The party then had to deal with Sinn Féin and a variety of other representatives who could accuse it of the very same act of “treason” of which it had accused others only months before.

Perhaps to convince themselves of their own narrative in what was a very difficult situation, they had to make sure that their administration would be seen as one of change rather than continuity. They were the “Crisis Government”, the ones solely responsible for our turnaround.

Inside the Room is a day-to-day account of how Eamon Gilmore went about that task. It documents the less dramatic everyday reality of politics: “sharing ideas, negotiating agreements, and solving problems for the sake of communities and country”.

As tánaiste Gilmore was good at that, as he showed in the relationship he built with the Taoiseach. But I wonder what Enda Kenny will make of this book. The constant refrain that, had Labour not been there, Fine Gael would have been up to no good must grate a little. The sense that the sun rose each morning thanks to the Labour Party is hard to take.

War cabinet approach

I have my own criticisms about Labour’s approach. I don’t believe it was right for the Economic Management Council to act as a “war cabinet”, of which unelected civil servants and advisers made up two-thirds of the membership. I have heard the internal arguments that it was a way of holding the Departments of Finance and Public Expenditure to account, but I think it has only further empowered that already strong arm of Government.

I also have real questions about the inclusion of trade policy in the Foreign Affairs brief. In this globalised world, economic success will follow those who separate out their value judgments from their own short- term commercial interests.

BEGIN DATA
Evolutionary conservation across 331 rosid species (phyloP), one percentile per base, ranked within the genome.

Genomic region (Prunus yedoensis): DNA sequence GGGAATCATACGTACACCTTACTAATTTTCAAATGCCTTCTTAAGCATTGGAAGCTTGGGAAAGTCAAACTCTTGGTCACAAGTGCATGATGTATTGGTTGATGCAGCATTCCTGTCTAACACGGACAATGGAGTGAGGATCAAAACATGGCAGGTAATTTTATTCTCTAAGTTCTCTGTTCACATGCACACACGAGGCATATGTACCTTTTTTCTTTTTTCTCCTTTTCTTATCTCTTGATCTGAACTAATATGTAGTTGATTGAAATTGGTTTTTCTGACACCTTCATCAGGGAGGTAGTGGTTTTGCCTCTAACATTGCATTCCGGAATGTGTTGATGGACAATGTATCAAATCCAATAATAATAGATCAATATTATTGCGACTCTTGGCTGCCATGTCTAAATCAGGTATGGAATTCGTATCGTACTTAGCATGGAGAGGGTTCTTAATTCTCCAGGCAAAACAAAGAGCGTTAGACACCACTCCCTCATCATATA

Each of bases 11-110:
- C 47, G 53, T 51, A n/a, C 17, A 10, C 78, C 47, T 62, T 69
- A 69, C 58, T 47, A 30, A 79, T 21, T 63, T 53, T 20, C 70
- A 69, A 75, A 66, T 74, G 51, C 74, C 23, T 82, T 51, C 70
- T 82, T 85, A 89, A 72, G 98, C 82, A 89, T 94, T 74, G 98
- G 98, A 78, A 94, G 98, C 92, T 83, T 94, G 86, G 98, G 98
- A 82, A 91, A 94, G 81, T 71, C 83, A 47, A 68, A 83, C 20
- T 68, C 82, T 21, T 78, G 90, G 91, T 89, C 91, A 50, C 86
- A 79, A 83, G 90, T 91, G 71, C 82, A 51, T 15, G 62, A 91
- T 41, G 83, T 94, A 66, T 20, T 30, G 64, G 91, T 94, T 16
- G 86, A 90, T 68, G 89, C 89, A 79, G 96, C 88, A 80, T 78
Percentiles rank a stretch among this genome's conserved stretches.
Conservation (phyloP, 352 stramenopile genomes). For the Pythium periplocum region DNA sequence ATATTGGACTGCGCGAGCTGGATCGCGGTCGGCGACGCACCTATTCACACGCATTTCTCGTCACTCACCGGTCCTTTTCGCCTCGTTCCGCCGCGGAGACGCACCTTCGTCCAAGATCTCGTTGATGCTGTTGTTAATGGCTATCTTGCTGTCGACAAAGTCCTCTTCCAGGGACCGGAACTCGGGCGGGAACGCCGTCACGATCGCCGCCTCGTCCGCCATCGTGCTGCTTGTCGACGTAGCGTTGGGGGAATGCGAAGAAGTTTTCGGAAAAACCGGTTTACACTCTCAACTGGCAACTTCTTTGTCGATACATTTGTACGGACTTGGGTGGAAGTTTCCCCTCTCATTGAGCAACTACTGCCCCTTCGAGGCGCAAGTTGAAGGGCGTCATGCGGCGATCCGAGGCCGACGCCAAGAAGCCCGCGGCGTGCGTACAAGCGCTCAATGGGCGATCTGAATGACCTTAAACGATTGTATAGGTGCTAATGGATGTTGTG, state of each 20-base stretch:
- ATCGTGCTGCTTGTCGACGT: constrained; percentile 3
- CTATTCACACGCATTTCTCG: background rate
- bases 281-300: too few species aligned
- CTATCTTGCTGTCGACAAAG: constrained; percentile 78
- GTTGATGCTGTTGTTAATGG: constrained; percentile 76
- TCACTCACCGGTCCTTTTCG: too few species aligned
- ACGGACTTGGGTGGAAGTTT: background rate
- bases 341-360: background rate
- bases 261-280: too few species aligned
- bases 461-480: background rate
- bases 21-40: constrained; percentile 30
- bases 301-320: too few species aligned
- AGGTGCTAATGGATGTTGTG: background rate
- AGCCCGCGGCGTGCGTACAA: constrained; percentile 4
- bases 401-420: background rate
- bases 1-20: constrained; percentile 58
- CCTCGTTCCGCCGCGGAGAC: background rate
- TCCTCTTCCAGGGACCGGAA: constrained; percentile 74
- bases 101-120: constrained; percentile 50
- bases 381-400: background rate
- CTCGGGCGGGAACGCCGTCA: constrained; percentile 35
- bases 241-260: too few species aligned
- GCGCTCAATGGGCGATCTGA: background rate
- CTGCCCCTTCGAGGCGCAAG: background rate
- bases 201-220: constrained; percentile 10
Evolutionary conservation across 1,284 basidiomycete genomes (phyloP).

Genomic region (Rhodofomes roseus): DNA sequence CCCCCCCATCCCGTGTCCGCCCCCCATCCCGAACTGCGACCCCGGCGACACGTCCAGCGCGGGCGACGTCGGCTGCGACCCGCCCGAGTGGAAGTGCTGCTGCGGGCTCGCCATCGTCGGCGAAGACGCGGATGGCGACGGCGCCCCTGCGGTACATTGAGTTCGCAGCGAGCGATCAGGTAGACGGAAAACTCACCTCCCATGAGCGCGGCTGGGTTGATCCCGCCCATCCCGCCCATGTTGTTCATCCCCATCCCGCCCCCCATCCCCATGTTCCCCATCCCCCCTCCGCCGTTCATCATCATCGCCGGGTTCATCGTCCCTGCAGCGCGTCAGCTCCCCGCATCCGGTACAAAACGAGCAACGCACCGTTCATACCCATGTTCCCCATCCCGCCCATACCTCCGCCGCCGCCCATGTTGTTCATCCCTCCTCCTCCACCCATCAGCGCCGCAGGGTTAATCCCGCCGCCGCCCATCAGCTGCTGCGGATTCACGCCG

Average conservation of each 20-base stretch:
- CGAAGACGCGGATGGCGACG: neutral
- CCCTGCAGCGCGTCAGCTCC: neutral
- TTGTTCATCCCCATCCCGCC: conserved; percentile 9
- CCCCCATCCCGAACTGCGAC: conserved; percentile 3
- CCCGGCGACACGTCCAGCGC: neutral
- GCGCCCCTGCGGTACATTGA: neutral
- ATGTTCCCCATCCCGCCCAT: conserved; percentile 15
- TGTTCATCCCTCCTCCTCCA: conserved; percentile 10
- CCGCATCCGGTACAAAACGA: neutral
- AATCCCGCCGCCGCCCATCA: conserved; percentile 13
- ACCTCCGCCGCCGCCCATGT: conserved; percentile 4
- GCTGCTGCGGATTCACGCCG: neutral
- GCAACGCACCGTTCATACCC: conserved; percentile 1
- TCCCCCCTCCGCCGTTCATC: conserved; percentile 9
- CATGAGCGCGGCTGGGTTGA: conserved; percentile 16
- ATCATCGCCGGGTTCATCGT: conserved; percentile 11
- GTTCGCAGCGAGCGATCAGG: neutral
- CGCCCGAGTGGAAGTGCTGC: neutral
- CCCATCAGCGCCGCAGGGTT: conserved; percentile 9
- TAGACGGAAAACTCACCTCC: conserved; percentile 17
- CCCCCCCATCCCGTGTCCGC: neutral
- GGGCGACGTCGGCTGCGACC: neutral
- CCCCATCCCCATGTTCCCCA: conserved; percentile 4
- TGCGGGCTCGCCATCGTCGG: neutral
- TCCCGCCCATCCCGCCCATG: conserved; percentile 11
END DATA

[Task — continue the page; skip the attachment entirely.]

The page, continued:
The Coalition managed the marriage-equality referendum in a way that gained us real credit. But some of that was lost again in how it first positioned our country on the refugee crisis. When it comes to climate change, the Government has given up on any pretence of caring, and that will cost us a lot in the end.

If Labour and Fine Gael had been more honest about their connection to the previous government, they would be given more credit for what has happened since. It was no small thing for Labour to change tack and decide to provide the stability that our country needed.

I am glad of the deal they got on the promissory note and the minimum wage, but it was never going to satisfy those who still think that there was some bigger, more magical solution. I am glad that they did not turn and run.

Eamon Gilmore did the State real service, and I am glad that the centre held. The question is, what have we learned from that time – and will it give us a better idea of where we go from here?

Eamon Ryan is leader of the Green Party and was minister for communications, energy and natural resources from 2007 to 2011